Statements by PPD Member countries at the High-level meeting of the General Assembly on HIV/AIDS, United Nations Headquarters, New York, 8 to 10 June, 2016


The General Assembly’s three-day high-level plenary meeting on HIV/AIDS concluded today amid calls for redoubled efforts and greater funding to eradicate the epidemic by 2030, as called for in the Sustainable Development Goals.

In closing remarks, Assembly President Mogens Lykketoft (Denmark) said speakers had repeatedly stressed that “together, we have the power, the resources, the knowledge and the technology to fast-track our HIV/AIDS response and to make ending the AIDS epidemic one of the first — and one of the many — amazing successes of the SDG era.”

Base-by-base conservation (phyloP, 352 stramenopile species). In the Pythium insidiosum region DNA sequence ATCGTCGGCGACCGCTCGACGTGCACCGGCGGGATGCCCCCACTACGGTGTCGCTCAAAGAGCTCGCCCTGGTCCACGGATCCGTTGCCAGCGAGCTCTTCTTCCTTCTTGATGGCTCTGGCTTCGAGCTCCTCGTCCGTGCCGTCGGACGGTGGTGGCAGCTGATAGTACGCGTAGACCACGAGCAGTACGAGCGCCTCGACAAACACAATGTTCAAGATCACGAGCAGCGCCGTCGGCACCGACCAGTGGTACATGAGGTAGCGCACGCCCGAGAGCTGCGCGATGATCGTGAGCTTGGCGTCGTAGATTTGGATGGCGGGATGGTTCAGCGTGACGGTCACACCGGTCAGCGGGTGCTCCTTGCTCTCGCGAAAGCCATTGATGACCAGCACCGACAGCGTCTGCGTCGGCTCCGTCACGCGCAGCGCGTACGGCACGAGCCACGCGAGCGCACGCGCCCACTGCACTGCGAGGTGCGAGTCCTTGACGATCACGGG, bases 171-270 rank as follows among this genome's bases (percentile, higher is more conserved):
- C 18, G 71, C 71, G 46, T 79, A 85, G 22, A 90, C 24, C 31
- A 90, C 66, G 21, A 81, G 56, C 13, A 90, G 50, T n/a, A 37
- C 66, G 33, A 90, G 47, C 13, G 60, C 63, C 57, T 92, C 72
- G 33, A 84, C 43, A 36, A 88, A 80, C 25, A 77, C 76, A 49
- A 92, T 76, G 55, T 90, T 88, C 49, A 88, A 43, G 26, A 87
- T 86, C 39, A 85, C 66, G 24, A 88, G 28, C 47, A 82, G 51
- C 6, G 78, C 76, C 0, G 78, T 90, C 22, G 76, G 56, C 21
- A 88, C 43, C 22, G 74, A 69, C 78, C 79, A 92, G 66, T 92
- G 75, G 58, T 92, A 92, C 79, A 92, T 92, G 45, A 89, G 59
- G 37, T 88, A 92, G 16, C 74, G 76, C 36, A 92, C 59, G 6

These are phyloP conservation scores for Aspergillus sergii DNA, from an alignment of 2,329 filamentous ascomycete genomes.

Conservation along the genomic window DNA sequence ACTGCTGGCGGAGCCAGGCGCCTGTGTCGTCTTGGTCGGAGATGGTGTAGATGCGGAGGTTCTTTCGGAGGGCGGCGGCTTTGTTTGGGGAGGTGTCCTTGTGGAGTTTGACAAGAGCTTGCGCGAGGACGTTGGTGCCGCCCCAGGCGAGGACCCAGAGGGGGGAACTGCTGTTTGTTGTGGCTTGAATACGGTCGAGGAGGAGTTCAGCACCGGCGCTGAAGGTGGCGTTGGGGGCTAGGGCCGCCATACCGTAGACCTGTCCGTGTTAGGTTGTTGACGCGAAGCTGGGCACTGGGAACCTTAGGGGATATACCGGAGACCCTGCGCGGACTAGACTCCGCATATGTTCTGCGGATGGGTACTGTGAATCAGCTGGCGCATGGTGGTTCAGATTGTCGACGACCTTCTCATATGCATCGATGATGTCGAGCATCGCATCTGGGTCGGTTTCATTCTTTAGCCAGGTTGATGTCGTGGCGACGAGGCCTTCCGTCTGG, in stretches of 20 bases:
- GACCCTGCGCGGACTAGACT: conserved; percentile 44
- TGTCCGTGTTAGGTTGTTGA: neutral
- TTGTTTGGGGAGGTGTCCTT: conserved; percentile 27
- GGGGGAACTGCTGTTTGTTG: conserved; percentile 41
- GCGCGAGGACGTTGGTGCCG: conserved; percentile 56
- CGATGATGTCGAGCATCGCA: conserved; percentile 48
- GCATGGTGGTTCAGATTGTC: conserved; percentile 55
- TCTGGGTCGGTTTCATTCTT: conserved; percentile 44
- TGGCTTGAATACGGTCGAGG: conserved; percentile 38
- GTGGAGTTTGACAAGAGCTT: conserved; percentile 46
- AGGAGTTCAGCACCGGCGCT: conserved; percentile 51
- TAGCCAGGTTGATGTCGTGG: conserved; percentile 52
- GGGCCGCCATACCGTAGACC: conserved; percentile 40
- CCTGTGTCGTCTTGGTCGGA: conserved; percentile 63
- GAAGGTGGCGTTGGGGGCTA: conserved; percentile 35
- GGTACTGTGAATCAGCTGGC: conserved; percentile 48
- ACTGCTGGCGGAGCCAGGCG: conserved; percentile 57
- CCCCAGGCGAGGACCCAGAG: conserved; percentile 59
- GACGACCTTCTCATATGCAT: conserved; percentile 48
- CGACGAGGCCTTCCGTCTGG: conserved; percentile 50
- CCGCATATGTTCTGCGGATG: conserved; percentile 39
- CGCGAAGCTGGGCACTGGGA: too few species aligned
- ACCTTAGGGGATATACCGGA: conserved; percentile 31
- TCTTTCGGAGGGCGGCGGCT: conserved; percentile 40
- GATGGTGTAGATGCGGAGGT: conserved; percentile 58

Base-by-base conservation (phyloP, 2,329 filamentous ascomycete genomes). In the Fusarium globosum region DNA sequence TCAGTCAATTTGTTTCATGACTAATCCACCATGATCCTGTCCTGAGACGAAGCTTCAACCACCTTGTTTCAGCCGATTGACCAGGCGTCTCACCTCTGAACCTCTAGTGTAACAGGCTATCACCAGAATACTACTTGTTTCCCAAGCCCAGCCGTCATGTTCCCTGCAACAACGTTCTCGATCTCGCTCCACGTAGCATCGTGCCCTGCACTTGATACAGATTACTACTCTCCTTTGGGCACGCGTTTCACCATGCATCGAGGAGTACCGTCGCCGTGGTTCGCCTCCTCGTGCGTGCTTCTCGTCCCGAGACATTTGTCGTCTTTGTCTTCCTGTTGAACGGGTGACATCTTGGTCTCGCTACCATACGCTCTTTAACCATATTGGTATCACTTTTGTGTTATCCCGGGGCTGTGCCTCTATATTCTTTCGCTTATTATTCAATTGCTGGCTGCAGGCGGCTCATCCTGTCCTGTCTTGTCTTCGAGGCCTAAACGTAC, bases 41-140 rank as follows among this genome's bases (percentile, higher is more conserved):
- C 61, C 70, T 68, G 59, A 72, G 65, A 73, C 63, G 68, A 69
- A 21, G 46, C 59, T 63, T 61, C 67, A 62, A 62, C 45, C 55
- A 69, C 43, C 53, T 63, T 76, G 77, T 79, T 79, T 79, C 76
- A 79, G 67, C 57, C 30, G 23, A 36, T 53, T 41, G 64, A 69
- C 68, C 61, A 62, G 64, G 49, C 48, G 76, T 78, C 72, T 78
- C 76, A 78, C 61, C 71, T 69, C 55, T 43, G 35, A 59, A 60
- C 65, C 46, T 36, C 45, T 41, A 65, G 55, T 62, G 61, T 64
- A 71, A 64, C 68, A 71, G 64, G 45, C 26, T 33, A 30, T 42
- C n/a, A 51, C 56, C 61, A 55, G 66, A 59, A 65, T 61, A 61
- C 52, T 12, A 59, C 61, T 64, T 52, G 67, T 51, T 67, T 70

Speaking in the plenary debate on the last day were ministers and other senior officials from Bahamas, Montenegro, the Former Yugoslav Republic of Macedonia, South Sudan, Ethiopia, Greece, Bangladesh, Nepal, Luxembourg, Liechtenstein, Belgium, Tajikistan, Jordan, Iran, Georgia, Morocco, Seychelles, Belarus, Colombia, Bulgaria, Nicaragua, Cabo Verde, Uruguay, Czech Republic, Peru, Estonia, Cameroon, Mauritius, Australia, Sri Lanka, Maldives, Guatemala and Finland, as well as the Holy See.

Representatives of the International Federation of Red Cross and Red Crescent Societies, Inter-Parliamentary Union, League of Arab States, Partners in Population and Development and the Internationla Labour organization also made statements.


Statements made by PPD Member countries at the High Level Meeting on HIV and AIDS.